Agents and operators globally are opening sales for Mauritius from October onwards in line with the island’s announcement that Phase Two of its reopening, which takes place on October 1, will allow vaccinated travellers to enter Mauritius, and have freedom on the island.
From today until September 30, Phase 1 allows vaccinated international visitors to enter the island and enjoy a 14-day ‘resort bubble’ vacation, in which they may enjoy the facilities of the resort but not leave the resort. A negative PCR test result is required before boarding on the outward journey.
The Mauritius Tourism Promotion Authority (MTPA) released a statement this week confirming that the island still intended to fully reopen its borders by October 1. “Phase Two of the reopening, which takes place on October 1, will allow vaccinated travellers to enter Mauritius without restrictions upon presentation of a negative PCR test taken within 72 hours of departure,” advised MTPA. But the tourism board simultaneously noted that the travel ban between Mauritius and South Africa remained in place and had been extended until August 31. There is currently a flight ban between the two countries too.
Spokesperson for MTPA, Janet de Kretser, has previously indicated that South Africans’ readmission to the island would depend on its vaccine roll-out.
“The island has taken a very cautious approach to dealing with the pandemic in order to protect its inhabitants. They are trying to reach herd immunity and to have all tourism workers vaccinated by September, which will allow them to reopen more fully, but the Mauritius government remains concerned about the COVID infection rates in South Africa and the slow roll-out of our vaccine programme,” said De Kretser last month.
MTPA’s latest statement said that Air Mauritius and other global airlines would add additional flight capacity leading up to the full reopening of October 1. However, things are somewhat uncertain relating to air connectivity via South Africa. SAA has not announced when it will restart operations, all BA Comair flights are currently suspended and FlySafair, which was recently awarded traffic rights to fly to the island, has not yet announced a start date due to ongoing uncertainty around the SA travel ban.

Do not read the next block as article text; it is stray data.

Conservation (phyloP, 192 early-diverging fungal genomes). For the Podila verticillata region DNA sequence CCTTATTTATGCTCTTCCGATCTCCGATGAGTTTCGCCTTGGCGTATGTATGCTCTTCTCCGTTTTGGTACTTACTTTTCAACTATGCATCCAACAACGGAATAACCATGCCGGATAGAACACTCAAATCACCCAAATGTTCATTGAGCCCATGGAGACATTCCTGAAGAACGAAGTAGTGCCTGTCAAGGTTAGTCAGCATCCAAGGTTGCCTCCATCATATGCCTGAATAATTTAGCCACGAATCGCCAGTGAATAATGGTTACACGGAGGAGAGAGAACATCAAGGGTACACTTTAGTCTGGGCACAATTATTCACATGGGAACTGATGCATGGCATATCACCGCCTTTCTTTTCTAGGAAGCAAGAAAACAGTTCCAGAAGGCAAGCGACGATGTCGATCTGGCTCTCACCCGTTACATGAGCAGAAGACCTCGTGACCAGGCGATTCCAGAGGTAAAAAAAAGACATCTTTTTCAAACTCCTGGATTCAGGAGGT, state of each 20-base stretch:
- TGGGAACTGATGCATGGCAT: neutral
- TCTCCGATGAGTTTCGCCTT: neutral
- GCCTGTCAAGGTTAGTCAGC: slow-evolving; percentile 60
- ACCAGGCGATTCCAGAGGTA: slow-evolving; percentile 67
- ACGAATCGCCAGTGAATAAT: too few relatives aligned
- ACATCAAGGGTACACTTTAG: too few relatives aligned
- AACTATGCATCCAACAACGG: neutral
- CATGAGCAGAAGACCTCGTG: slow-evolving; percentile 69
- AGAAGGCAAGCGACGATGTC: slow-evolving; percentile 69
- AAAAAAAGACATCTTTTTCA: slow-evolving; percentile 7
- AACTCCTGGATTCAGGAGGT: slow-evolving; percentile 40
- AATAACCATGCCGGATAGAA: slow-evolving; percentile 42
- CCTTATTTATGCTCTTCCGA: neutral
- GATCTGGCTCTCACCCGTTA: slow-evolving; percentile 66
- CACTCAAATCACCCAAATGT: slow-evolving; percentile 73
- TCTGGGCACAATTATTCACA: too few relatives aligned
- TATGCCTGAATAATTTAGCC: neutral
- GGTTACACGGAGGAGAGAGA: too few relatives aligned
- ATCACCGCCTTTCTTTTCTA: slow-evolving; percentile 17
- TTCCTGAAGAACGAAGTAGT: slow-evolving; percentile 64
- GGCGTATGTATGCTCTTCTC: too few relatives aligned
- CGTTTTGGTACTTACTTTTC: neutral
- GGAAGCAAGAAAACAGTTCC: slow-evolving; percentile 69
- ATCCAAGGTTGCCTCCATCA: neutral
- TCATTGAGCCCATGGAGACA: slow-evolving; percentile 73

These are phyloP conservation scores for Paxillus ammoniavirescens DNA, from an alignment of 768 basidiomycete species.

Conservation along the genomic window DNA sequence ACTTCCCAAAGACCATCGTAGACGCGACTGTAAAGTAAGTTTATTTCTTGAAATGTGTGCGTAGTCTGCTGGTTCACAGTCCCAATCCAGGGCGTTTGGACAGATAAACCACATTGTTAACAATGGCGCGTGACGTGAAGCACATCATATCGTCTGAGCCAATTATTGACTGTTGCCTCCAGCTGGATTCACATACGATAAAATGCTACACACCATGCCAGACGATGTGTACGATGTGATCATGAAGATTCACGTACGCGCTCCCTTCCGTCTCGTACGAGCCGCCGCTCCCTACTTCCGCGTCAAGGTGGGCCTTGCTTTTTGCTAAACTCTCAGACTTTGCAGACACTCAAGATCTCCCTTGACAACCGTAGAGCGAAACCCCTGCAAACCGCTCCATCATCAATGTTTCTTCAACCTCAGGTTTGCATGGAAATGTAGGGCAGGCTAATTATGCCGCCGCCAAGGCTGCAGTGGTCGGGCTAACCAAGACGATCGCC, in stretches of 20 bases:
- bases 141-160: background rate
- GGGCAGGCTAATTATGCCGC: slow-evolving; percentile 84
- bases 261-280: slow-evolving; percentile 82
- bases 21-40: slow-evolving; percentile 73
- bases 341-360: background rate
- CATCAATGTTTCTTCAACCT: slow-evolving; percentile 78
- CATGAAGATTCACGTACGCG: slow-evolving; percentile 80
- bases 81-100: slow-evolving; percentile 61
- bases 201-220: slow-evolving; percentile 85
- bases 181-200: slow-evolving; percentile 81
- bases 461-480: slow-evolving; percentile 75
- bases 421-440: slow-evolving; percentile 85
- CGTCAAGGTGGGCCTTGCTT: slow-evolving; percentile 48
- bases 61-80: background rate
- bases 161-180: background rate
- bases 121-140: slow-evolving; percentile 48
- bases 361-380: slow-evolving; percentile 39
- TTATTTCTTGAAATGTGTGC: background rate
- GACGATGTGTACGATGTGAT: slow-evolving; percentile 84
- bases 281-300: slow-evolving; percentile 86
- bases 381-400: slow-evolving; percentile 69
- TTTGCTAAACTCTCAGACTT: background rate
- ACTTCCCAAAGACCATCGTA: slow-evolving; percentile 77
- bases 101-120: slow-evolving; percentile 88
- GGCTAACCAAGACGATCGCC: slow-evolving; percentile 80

South Africa has in the past been a hub for connections to Mauritius, having had plentiful airlift to the island year-round and extra capacity laid on over the high season. Air Mauritius was one of the best-loved and highest profile regional carriers in the SA market pre-Covid-19. However, the Mauritian carrier is now in business rescue, but industry watchers expect that it might well resume flights as the reopening of tourism to the island gains momentum.
Tourism Update approached Chief Finance and Admin Officer for Air Mauritius South Africa, Nooriena Davids, who said that Air Mauritius inventory between South Africa and Mauritius was reflecting in the GDS from October onwards. However, Davids was also cautious about this date saying that the reopening of borders to travellers originating from South Africa would be dependent on local infection rates at the time and the progress of South Africa’s vaccination programme.